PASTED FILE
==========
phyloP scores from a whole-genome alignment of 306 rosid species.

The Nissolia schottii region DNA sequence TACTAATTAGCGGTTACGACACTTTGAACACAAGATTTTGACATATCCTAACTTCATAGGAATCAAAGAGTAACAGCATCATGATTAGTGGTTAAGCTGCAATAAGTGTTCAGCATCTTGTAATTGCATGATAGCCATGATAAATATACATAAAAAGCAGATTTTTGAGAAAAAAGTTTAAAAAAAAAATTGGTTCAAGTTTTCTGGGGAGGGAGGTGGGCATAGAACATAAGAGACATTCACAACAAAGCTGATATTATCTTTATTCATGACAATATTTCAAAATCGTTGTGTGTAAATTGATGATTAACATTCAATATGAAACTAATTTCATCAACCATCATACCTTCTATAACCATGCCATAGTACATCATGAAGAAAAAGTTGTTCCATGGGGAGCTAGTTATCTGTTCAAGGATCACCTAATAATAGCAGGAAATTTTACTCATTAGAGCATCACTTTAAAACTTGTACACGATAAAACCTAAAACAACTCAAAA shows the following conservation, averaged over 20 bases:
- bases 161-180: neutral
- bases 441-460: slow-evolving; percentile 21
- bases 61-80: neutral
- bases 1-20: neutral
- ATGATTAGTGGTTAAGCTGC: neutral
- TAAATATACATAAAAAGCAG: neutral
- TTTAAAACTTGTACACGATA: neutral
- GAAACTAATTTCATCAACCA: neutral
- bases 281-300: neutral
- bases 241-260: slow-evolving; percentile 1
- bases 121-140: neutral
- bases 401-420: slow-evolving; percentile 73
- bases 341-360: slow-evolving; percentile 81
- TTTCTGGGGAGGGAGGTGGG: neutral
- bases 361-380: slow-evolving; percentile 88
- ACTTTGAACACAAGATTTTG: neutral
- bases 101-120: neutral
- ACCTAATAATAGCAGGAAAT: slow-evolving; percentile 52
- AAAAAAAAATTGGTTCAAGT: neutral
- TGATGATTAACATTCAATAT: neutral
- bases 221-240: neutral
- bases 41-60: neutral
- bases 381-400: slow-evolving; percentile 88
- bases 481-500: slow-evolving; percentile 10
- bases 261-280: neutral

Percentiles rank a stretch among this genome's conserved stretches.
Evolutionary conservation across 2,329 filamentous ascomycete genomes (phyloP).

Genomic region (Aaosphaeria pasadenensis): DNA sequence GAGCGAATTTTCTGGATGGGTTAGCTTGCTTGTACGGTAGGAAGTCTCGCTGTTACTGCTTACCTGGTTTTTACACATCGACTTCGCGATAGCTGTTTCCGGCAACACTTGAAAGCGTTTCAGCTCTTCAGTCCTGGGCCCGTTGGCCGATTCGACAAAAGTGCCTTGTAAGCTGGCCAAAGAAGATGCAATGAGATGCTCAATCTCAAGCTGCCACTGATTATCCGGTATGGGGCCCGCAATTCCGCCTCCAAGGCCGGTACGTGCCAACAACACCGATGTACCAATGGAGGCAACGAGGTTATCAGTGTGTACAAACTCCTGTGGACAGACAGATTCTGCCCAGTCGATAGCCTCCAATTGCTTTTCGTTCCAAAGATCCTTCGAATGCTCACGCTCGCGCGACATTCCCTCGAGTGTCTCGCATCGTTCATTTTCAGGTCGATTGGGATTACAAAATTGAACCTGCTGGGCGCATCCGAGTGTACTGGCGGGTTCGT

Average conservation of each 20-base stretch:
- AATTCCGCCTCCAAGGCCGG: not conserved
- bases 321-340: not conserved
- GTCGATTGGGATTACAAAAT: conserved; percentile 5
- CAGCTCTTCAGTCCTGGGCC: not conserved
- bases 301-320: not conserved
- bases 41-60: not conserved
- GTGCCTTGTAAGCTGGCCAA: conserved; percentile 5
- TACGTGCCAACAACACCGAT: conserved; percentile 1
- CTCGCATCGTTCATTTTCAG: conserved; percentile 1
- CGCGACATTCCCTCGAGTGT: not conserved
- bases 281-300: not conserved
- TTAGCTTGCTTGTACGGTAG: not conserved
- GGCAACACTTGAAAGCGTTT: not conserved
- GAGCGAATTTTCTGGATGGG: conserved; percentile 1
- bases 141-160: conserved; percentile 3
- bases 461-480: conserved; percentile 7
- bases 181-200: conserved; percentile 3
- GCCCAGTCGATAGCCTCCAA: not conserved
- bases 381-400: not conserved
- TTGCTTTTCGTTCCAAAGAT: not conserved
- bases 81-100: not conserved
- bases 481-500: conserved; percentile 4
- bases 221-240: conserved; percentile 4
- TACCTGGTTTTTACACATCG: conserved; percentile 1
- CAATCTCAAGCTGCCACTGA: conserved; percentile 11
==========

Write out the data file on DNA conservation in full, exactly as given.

phyloP scores from a whole-genome alignment of 306 rosid species.

The Nissolia schottii region DNA sequence TACTAATTAGCGGTTACGACACTTTGAACACAAGATTTTGACATATCCTAACTTCATAGGAATCAAAGAGTAACAGCATCATGATTAGTGGTTAAGCTGCAATAAGTGTTCAGCATCTTGTAATTGCATGATAGCCATGATAAATATACATAAAAAGCAGATTTTTGAGAAAAAAGTTTAAAAAAAAAATTGGTTCAAGTTTTCTGGGGAGGGAGGTGGGCATAGAACATAAGAGACATTCACAACAAAGCTGATATTATCTTTATTCATGACAATATTTCAAAATCGTTGTGTGTAAATTGATGATTAACATTCAATATGAAACTAATTTCATCAACCATCATACCTTCTATAACCATGCCATAGTACATCATGAAGAAAAAGTTGTTCCATGGGGAGCTAGTTATCTGTTCAAGGATCACCTAATAATAGCAGGAAATTTTACTCATTAGAGCATCACTTTAAAACTTGTACACGATAAAACCTAAAACAACTCAAAA shows the following conservation, averaged over 20 bases:
- bases 161-180: neutral
- bases 441-460: slow-evolving; percentile 21
- bases 61-80: neutral
- bases 1-20: neutral
- ATGATTAGTGGTTAAGCTGC: neutral
- TAAATATACATAAAAAGCAG: neutral
- TTTAAAACTTGTACACGATA: neutral
- GAAACTAATTTCATCAACCA: neutral
- bases 281-300: neutral
- bases 241-260: slow-evolving; percentile 1
- bases 121-140: neutral
- bases 401-420: slow-evolving; percentile 73
- bases 341-360: slow-evolving; percentile 81
- TTTCTGGGGAGGGAGGTGGG: neutral
- bases 361-380: slow-evolving; percentile 88
- ACTTTGAACACAAGATTTTG: neutral
- bases 101-120: neutral
- ACCTAATAATAGCAGGAAAT: slow-evolving; percentile 52
- AAAAAAAAATTGGTTCAAGT: neutral
- TGATGATTAACATTCAATAT: neutral
- bases 221-240: neutral
- bases 41-60: neutral
- bases 381-400: slow-evolving; percentile 88
- bases 481-500: slow-evolving; percentile 10
- bases 261-280: neutral

Percentiles rank a stretch among this genome's conserved stretches.
Evolutionary conservation across 2,329 filamentous ascomycete genomes (phyloP).

Genomic region (Aaosphaeria pasadenensis): DNA sequence GAGCGAATTTTCTGGATGGGTTAGCTTGCTTGTACGGTAGGAAGTCTCGCTGTTACTGCTTACCTGGTTTTTACACATCGACTTCGCGATAGCTGTTTCCGGCAACACTTGAAAGCGTTTCAGCTCTTCAGTCCTGGGCCCGTTGGCCGATTCGACAAAAGTGCCTTGTAAGCTGGCCAAAGAAGATGCAATGAGATGCTCAATCTCAAGCTGCCACTGATTATCCGGTATGGGGCCCGCAATTCCGCCTCCAAGGCCGGTACGTGCCAACAACACCGATGTACCAATGGAGGCAACGAGGTTATCAGTGTGTACAAACTCCTGTGGACAGACAGATTCTGCCCAGTCGATAGCCTCCAATTGCTTTTCGTTCCAAAGATCCTTCGAATGCTCACGCTCGCGCGACATTCCCTCGAGTGTCTCGCATCGTTCATTTTCAGGTCGATTGGGATTACAAAATTGAACCTGCTGGGCGCATCCGAGTGTACTGGCGGGTTCGT

Average conservation of each 20-base stretch:
- AATTCCGCCTCCAAGGCCGG: not conserved
- bases 321-340: not conserved
- GTCGATTGGGATTACAAAAT: conserved; percentile 5
- CAGCTCTTCAGTCCTGGGCC: not conserved
- bases 301-320: not conserved
- bases 41-60: not conserved
- GTGCCTTGTAAGCTGGCCAA: conserved; percentile 5
- TACGTGCCAACAACACCGAT: conserved; percentile 1
- CTCGCATCGTTCATTTTCAG: conserved; percentile 1
- CGCGACATTCCCTCGAGTGT: not conserved
- bases 281-300: not conserved
- TTAGCTTGCTTGTACGGTAG: not conserved
- GGCAACACTTGAAAGCGTTT: not conserved
- GAGCGAATTTTCTGGATGGG: conserved; percentile 1
- bases 141-160: conserved; percentile 3
- bases 461-480: conserved; percentile 7
- bases 181-200: conserved; percentile 3
- GCCCAGTCGATAGCCTCCAA: not conserved
- bases 381-400: not conserved
- TTGCTTTTCGTTCCAAAGAT: not conserved
- bases 81-100: not conserved
- bases 481-500: conserved; percentile 4
- bases 221-240: conserved; percentile 4
- TACCTGGTTTTTACACATCG: conserved; percentile 1
- CAATCTCAAGCTGCCACTGA: conserved; percentile 11